In Praise of the Dash in “Israel-Palestine.”

Photo: Me making silly faces as I do simultaneous translation to Hebrew and Arabic for the author Jacqueline Woodson, who read one of her amazing books to a bilingual preschool class at the Jerusalem Hand in Hand school this past summer. Photo by Oren Ziv. 

How do we refer to this place? Palestine and Israel? Israel and the Occupied Palestinian Territories? Israel/Palestine? Just Israel? Just Palestine? 

 I recently wrote a letter to a friend on the subject, and I decided this afternoon to pull out parts of it, and transform into a short blog post, unbound by current events or political goings-on, unrelated to Netanyahu’s Ethnic Cleansing video or the legacy of Shimon Peres, but, I hope, relevant and worthwhile for some, nonetheless. 


A few years ago, I settled on writing and saying “Israel-Palestine” or “Palestine-Israel.” At first, it was because it seemed the easiest. As I’ve thought about it more and more, I also feel, deeply, that it’s also the best. Here’s why.

Palestine-Israel, for me, is in a sense similar what Kayla, my wife, and I did to our last names (Rothman-Zecher). Sure, hyphenation is clunky, and hyper-syllabic and not-entirely-satisfying and confuses people over the phone, but it is also the closest to my values and to my aspirations.

(And, yes, in both cases, I realize its imperfection: I am a member of two oppressive entities, Men and Israel, and I am asking the entity whom my entity has oppressed (Women, Palestine) to go 50-50 with me, rather than changing my last name to just Zecher, rather than changing the way I refer to my home to just Palestine).

Still, complexities and last-name parallels aside, Palestine-Israel is, I think, descriptive, in a way that other terms are not. It allows for acknowledgement of both entities and identities here, and of the fact that the ‘borders’ have not been determined, and it is impossible to point to, concretely, where one begins and the other ends. Is the Western Wall part of Israel? Can Jaffa and Haifa justly be severed from Palestine?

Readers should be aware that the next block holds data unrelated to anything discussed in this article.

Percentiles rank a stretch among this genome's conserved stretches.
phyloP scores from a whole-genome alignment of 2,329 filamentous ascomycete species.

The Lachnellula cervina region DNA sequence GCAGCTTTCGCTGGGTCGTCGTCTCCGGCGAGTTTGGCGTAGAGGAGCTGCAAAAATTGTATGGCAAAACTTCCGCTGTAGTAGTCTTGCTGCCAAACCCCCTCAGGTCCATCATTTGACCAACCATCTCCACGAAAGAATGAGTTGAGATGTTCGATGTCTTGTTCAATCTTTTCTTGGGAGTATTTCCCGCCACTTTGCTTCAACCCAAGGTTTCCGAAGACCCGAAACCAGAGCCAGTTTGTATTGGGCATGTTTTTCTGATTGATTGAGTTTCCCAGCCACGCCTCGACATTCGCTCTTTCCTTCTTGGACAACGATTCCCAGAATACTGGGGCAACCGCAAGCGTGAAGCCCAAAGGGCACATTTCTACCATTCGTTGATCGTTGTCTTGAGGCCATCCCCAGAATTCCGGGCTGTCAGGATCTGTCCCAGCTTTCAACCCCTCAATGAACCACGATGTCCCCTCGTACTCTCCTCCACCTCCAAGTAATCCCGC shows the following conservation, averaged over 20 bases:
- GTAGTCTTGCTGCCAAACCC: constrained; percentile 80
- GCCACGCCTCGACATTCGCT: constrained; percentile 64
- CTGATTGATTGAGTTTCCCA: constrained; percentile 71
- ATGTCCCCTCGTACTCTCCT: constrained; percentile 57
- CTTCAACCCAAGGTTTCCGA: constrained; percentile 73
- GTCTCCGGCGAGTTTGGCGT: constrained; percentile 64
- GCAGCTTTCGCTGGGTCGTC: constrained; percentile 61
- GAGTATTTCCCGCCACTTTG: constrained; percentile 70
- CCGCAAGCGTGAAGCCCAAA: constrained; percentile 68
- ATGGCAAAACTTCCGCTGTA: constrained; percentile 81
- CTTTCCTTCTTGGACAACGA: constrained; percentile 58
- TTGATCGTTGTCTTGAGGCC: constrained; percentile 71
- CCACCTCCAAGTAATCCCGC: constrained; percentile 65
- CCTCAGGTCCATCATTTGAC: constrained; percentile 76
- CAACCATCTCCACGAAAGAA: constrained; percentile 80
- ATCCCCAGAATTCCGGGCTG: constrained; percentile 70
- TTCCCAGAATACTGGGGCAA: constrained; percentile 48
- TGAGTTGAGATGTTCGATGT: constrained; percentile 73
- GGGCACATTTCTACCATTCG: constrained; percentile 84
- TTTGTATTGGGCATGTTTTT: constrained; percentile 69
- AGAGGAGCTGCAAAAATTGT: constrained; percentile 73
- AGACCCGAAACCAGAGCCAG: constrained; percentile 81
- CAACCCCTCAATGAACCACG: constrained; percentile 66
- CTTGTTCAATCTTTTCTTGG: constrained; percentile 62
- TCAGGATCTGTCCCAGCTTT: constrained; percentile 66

But it is more than that: For me, “Israel-Palestine” is aspirational.

Patriot of a Country That Doesn’t Yet Exist

I had the privilege of meeting Vincent Harding before he passed away, and during our conversation over dinner, he shared with me the idea of “being a patriot of a country that hasn’t yet been founded.” In my mind, and in my interpretation, this idea can mean so many things: It can mean being patriotic about an America that has neither existed in the past  –I just read Colson Whitehead’s The Underground Railroad, and I keep thinking about the section in which the conductor tells the main character, Cora, to look out the window of the train to see America’s true face, and she does, and all she sees is darkness and darkness and more darkness — and still doesn’t exist today, but maybe, just maybe, has a tiny sliver of existing in the future. 

Or it can mean, in this context, being a patriot of an entity that is proudly called Israel-Palestine or Palestine-Israel; an entity that recognizes that both of our people’s connections to this place need not be exclusive.